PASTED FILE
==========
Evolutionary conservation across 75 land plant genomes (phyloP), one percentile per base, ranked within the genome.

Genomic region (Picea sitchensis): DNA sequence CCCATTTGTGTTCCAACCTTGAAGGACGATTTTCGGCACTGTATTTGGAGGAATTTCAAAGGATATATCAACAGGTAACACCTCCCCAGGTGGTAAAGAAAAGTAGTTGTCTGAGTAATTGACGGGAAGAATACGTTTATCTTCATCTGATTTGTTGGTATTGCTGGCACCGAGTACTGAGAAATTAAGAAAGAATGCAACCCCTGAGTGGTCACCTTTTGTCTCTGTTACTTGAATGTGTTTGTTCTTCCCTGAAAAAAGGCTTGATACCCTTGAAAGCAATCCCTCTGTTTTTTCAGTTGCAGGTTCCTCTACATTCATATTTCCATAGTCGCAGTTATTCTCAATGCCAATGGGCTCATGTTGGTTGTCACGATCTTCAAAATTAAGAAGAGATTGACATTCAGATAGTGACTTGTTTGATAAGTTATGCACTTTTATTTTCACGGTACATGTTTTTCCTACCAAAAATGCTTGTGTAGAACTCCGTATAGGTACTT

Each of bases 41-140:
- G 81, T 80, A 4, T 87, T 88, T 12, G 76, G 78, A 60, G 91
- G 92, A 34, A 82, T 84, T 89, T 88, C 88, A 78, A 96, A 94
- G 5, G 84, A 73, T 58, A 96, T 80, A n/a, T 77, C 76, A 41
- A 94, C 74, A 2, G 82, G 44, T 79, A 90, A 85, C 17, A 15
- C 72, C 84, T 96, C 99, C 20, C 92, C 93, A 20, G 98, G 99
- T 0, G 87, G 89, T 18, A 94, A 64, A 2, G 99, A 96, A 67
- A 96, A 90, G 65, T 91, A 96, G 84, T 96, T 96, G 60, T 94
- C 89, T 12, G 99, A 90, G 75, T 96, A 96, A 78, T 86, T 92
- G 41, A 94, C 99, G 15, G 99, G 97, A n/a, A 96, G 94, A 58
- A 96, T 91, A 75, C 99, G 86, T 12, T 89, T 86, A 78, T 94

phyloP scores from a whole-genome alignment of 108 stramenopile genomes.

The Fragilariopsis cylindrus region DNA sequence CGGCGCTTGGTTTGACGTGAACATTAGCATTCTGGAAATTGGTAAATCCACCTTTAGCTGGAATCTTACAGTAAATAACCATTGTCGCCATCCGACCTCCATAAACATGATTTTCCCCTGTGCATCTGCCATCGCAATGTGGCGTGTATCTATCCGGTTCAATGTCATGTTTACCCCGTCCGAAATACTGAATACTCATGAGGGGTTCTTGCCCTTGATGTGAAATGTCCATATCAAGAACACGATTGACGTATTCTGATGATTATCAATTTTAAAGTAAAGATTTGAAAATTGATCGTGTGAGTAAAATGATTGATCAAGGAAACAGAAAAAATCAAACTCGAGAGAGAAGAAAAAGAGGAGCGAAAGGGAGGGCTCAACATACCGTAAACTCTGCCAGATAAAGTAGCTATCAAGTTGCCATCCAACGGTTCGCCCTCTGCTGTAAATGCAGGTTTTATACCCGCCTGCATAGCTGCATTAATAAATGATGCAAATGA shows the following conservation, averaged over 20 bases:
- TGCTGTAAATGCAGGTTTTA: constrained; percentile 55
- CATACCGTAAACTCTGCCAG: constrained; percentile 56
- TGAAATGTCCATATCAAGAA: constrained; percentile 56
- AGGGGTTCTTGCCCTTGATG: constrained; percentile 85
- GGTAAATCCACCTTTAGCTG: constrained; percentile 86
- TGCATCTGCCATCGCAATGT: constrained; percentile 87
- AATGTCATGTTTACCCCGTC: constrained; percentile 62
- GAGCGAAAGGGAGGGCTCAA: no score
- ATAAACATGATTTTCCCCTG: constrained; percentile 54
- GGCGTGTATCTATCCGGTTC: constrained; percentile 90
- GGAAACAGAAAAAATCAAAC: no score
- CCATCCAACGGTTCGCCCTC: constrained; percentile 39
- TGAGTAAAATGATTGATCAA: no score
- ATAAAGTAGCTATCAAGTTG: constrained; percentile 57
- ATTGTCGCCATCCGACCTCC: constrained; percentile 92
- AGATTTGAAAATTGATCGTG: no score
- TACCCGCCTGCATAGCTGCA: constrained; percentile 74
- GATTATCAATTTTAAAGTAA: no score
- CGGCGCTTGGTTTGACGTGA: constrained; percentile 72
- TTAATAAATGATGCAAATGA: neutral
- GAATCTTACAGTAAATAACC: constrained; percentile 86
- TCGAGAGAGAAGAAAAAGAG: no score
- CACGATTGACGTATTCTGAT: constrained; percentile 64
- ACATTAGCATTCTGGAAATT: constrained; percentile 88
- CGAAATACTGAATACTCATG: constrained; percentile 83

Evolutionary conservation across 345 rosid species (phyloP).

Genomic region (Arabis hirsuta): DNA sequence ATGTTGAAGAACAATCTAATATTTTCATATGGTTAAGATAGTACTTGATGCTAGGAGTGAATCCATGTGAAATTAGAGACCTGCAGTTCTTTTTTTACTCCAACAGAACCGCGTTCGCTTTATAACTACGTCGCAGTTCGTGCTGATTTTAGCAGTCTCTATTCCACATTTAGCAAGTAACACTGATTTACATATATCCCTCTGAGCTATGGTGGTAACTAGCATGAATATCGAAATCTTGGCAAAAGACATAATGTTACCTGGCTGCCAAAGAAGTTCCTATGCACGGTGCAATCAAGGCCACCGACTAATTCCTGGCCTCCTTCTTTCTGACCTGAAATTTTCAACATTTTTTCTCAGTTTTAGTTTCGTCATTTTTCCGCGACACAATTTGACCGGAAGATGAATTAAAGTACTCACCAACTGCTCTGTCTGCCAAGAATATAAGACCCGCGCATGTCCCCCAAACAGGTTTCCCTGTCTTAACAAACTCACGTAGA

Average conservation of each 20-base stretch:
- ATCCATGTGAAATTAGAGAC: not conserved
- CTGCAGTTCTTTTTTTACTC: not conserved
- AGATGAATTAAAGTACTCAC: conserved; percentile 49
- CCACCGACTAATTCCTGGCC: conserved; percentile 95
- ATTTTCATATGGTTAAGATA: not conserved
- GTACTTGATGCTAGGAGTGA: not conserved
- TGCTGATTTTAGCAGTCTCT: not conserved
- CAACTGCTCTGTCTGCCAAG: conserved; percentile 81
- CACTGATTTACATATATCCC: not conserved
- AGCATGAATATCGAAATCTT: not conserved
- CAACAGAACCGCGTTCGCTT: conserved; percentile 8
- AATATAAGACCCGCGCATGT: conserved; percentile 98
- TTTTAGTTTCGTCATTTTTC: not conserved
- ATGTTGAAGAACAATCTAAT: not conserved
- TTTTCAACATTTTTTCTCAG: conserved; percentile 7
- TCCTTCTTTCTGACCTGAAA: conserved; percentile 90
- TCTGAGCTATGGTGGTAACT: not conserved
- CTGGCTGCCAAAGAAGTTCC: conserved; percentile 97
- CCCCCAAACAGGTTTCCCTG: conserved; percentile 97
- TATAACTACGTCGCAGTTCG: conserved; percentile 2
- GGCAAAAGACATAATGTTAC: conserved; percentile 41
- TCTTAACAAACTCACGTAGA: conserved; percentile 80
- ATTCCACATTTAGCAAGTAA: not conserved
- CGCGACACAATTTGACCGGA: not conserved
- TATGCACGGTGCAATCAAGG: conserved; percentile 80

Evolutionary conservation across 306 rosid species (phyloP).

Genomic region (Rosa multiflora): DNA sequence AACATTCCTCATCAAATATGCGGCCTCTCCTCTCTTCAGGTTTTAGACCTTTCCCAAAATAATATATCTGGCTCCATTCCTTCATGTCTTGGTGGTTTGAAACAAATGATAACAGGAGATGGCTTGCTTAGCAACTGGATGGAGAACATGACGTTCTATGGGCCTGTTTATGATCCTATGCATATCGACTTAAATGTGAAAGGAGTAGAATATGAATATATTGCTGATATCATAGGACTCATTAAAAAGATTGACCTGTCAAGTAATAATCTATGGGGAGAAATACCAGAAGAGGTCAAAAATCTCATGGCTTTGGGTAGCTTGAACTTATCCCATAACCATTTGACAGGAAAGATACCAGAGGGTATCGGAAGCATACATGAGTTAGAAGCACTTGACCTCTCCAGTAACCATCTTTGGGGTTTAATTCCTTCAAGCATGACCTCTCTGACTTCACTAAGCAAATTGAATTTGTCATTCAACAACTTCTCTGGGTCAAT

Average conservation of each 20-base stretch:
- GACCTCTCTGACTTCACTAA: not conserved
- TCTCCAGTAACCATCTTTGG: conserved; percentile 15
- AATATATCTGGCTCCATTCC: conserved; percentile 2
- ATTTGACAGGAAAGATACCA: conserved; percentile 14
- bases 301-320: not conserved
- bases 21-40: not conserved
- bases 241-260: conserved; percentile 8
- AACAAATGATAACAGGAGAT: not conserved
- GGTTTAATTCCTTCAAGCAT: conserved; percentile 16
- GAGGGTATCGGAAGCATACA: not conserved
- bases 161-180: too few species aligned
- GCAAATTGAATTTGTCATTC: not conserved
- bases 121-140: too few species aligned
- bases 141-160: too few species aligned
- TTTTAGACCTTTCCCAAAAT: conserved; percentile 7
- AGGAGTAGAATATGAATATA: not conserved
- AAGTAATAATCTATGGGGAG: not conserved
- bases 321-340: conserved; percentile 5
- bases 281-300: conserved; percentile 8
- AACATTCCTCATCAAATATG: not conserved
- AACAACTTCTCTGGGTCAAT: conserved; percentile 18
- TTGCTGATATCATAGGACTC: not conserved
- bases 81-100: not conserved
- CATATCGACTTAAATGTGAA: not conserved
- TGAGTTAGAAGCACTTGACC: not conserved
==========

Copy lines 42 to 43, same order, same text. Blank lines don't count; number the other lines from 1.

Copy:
Genomic region (Arabis hirsuta): DNA sequence ATGTTGAAGAACAATCTAATATTTTCATATGGTTAAGATAGTACTTGATGCTAGGAGTGAATCCATGTGAAATTAGAGACCTGCAGTTCTTTTTTTACTCCAACAGAACCGCGTTCGCTTTATAACTACGTCGCAGTTCGTGCTGATTTTAGCAGTCTCTATTCCACATTTAGCAAGTAACACTGATTTACATATATCCCTCTGAGCTATGGTGGTAACTAGCATGAATATCGAAATCTTGGCAAAAGACATAATGTTACCTGGCTGCCAAAGAAGTTCCTATGCACGGTGCAATCAAGGCCACCGACTAATTCCTGGCCTCCTTCTTTCTGACCTGAAATTTTCAACATTTTTTCTCAGTTTTAGTTTCGTCATTTTTCCGCGACACAATTTGACCGGAAGATGAATTAAAGTACTCACCAACTGCTCTGTCTGCCAAGAATATAAGACCCGCGCATGTCCCCCAAACAGGTTTCCCTGTCTTAACAAACTCACGTAGA

Average conservation of each 20-base stretch: